What we're missing is to actually create our container we'll be using in the app (the one and only instance), install our installer, and tell MVC infrastructure to use our controller factory instead of its own default. All of that happens in the
To do this let's add the following code, and invoke
method at the end of
private static IWindsorContainer container;
private static void BootstrapContainer()
container = new WindsorContainer()
var controllerFactory = new WindsorControllerFactory(container.Kernel);
We're instantiating the
class which is the core class in Windsor (as its name implies). We then call its
method. Reading it from inside out, the FromAssembly class
will look for, instantiate and return all installers in our assembly (this means our sole
for now, but in the future we'll have more). Then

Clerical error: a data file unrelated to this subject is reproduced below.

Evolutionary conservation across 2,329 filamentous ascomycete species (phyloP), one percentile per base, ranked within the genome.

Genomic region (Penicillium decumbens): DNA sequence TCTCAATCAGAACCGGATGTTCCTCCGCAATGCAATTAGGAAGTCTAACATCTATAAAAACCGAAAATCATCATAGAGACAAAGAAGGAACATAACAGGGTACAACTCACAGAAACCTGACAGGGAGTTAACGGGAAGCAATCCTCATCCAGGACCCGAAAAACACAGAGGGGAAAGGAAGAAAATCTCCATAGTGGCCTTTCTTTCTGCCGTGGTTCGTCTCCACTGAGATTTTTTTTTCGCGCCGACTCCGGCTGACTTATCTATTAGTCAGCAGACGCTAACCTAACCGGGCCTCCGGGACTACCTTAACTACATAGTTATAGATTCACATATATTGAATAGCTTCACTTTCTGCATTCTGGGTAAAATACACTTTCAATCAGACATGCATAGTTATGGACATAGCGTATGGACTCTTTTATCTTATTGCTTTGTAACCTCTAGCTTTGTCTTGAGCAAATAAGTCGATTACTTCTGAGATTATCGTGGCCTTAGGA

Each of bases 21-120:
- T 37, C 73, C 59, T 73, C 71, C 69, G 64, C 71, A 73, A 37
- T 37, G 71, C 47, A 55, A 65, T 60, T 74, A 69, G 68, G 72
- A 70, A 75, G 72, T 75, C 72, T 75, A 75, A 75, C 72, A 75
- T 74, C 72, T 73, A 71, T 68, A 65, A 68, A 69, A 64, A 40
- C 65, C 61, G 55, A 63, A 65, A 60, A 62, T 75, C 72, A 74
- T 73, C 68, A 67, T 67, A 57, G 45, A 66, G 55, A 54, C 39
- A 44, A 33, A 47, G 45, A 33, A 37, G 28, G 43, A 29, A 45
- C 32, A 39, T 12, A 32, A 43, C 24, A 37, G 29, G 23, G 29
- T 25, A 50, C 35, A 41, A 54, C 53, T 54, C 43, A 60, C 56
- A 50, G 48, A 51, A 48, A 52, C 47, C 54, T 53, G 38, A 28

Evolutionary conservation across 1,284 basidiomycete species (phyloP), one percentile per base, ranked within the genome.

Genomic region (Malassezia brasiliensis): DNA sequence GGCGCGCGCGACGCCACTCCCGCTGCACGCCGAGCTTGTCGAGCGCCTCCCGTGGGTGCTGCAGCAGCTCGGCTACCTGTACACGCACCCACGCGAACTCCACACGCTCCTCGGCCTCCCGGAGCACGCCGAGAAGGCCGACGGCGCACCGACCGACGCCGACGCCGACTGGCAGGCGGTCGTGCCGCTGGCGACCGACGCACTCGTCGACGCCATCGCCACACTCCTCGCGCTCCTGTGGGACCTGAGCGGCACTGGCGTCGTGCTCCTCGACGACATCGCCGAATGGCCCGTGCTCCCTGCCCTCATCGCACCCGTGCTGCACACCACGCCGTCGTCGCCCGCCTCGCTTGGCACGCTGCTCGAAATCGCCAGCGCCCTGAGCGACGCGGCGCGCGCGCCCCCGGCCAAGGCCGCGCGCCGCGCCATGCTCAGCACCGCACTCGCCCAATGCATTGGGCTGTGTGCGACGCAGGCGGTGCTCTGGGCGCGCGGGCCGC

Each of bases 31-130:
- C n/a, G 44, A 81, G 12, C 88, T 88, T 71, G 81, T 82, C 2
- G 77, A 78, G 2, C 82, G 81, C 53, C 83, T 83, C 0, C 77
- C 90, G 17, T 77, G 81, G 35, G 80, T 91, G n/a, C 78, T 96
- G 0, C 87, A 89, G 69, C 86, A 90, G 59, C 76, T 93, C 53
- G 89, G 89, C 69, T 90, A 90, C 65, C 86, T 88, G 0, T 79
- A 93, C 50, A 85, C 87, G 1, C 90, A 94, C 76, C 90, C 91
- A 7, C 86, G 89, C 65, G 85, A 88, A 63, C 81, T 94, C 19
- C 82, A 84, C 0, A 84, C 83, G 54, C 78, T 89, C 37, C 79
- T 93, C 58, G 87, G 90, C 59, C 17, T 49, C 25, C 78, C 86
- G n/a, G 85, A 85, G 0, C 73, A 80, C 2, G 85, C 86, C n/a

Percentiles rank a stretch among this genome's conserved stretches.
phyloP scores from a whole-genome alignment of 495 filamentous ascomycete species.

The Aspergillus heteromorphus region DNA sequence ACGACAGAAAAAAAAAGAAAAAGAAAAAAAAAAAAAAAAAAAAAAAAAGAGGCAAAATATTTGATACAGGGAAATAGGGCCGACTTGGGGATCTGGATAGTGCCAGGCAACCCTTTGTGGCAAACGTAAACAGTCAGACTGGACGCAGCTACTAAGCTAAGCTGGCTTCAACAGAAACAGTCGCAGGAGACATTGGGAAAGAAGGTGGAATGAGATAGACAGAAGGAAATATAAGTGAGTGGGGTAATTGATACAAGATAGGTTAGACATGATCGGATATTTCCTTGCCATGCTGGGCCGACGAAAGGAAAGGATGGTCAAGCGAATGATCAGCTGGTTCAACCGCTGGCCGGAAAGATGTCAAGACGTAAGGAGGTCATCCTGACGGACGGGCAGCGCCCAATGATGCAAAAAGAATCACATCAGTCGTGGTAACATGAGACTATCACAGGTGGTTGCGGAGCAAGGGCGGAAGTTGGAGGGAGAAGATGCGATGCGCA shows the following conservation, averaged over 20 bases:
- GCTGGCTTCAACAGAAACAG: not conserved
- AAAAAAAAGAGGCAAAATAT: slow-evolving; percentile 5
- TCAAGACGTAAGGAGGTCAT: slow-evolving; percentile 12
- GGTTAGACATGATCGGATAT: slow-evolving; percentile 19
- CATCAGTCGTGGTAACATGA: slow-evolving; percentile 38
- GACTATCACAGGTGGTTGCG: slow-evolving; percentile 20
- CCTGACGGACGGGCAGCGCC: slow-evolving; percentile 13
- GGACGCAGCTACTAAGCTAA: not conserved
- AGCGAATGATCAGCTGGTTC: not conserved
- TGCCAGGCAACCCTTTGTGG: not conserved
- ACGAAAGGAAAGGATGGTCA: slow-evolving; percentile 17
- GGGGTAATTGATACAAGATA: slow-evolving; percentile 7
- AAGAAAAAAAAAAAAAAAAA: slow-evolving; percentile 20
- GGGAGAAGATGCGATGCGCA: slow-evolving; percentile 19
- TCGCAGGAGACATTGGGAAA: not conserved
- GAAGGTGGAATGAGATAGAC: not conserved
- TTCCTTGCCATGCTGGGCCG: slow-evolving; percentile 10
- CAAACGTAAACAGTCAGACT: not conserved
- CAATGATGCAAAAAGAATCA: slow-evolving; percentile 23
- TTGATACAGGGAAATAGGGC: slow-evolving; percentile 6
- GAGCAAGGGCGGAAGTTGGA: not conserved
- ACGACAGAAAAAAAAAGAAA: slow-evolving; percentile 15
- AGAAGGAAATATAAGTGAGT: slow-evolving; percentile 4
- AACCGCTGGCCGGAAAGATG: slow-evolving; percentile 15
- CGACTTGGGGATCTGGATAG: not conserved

will call down to each of those installers, which in turn will register the components specified by each installer.
If this sounds a bit too technical and is not very clear - don't worry. Once you start using it it'll all make sense
ReSharper says the installer is not being used
If you're using Resharper
or any other static analysis tool, you may notice it claims that your installers (and as you'll see later on, your services too) are not being used.
Do not be alarmed by that. Remember, those types are being used, but via a convention, so there's no hard
reference to them, which is what static analysis tools rely on.
We then create our
passing it the
wrapped by the container, and we attach the factory to MVC infrastructure.
We're also saving the container to a field. This is important, so that we can then clean up when the application ends (remember - clean up is as important as creation).
protected void Application_End()
The clean up means simply disposing of the container.
At this point you will have application that looks and behaves exactly like the default application that we started with. However, having Windsor in it opens new and exciting possibilities that we'll explore in Part five